This image is what got my dander up and has me writing this time. Personally, I did not recognize the picture because at the time I listened to news radio rather than watching any visual media. Even so, during my research for this writing I do remember hearing the name. And that memory did not make me less angry, but more. This is yet another example of police brutality and excessive force resulting in the death of someone who was compliant and wholly innocent of wrongdoing and any malicious intent. I have two problems with the above image.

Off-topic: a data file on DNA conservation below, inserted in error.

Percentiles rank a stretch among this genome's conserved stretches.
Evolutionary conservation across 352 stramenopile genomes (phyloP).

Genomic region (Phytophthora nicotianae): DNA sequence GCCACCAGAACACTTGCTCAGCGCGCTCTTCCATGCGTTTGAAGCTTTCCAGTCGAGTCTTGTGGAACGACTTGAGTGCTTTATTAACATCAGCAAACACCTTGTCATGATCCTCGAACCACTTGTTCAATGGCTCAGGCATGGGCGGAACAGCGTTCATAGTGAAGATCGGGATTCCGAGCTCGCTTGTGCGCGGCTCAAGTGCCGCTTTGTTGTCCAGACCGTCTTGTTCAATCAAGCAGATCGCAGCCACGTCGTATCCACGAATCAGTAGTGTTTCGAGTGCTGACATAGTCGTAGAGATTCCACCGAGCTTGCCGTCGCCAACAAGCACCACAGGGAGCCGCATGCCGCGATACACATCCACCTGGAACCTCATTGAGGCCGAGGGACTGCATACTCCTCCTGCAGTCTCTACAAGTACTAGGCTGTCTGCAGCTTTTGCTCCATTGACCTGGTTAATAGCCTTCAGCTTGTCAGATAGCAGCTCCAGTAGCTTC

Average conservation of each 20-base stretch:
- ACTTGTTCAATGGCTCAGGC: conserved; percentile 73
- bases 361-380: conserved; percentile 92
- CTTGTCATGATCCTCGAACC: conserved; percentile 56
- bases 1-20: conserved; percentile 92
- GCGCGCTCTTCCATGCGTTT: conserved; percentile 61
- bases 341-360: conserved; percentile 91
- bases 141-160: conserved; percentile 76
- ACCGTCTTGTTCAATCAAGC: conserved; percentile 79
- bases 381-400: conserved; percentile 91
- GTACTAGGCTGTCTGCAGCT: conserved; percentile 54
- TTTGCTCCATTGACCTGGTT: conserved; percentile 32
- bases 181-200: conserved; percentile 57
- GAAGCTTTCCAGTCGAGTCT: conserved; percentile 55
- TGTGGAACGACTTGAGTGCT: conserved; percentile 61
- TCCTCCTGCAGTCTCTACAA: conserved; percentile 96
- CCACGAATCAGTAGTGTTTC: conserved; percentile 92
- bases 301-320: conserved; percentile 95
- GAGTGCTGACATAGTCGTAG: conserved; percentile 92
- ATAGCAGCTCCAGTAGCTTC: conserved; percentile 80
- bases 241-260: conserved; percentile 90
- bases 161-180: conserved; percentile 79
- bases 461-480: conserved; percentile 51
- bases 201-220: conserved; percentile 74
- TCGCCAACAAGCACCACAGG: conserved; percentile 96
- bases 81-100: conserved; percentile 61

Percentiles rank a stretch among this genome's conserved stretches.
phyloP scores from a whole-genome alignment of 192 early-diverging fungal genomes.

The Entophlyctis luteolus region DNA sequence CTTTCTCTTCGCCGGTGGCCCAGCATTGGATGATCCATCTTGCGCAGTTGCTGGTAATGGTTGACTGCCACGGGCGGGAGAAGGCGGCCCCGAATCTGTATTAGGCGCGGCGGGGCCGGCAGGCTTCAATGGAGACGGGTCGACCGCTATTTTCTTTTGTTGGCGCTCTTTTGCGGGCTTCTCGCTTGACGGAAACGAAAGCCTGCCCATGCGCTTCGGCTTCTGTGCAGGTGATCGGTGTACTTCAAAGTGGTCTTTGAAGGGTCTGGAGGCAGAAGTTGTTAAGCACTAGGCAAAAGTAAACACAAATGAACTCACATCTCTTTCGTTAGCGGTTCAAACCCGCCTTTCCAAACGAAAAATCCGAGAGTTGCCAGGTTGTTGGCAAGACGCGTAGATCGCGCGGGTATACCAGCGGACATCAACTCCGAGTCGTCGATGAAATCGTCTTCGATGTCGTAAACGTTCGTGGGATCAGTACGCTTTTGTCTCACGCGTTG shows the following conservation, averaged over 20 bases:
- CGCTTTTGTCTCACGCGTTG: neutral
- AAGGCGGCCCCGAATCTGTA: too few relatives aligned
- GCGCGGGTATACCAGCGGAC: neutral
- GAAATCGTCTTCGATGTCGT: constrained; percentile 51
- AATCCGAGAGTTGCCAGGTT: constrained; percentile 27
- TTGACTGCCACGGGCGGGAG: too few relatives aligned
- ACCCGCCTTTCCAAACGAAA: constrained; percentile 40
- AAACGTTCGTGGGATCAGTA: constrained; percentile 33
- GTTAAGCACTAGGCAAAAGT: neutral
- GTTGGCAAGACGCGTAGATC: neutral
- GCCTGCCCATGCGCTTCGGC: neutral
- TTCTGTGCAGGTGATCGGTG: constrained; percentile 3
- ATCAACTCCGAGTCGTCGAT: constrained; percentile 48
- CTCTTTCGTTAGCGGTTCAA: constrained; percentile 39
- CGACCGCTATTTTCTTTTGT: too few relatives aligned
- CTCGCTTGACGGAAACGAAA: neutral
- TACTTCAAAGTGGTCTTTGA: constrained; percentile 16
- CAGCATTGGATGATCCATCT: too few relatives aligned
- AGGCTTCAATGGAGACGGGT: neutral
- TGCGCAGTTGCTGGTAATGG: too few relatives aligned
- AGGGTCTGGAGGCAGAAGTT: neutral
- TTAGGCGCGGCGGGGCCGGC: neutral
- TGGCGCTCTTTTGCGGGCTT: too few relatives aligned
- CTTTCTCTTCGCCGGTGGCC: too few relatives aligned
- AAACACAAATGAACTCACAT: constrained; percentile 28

First, when I see “Where’s the outrage for Victim Z?” I always want to jab back at the posters, re-posters, and people who make these images with “You tell me.” At present, there are international protests and observances for George Floyd (and others recently slain by police in fact), originally spurned on here in the United States by the closest affected community. Black Lives Matter has had the time and unfortunately ample opportunity to become experienced around organizing activism. But I don’t know of an All Lives Matter group. No formal structure, no aims at activism, just contrarian hashtags and soundbites from pundits.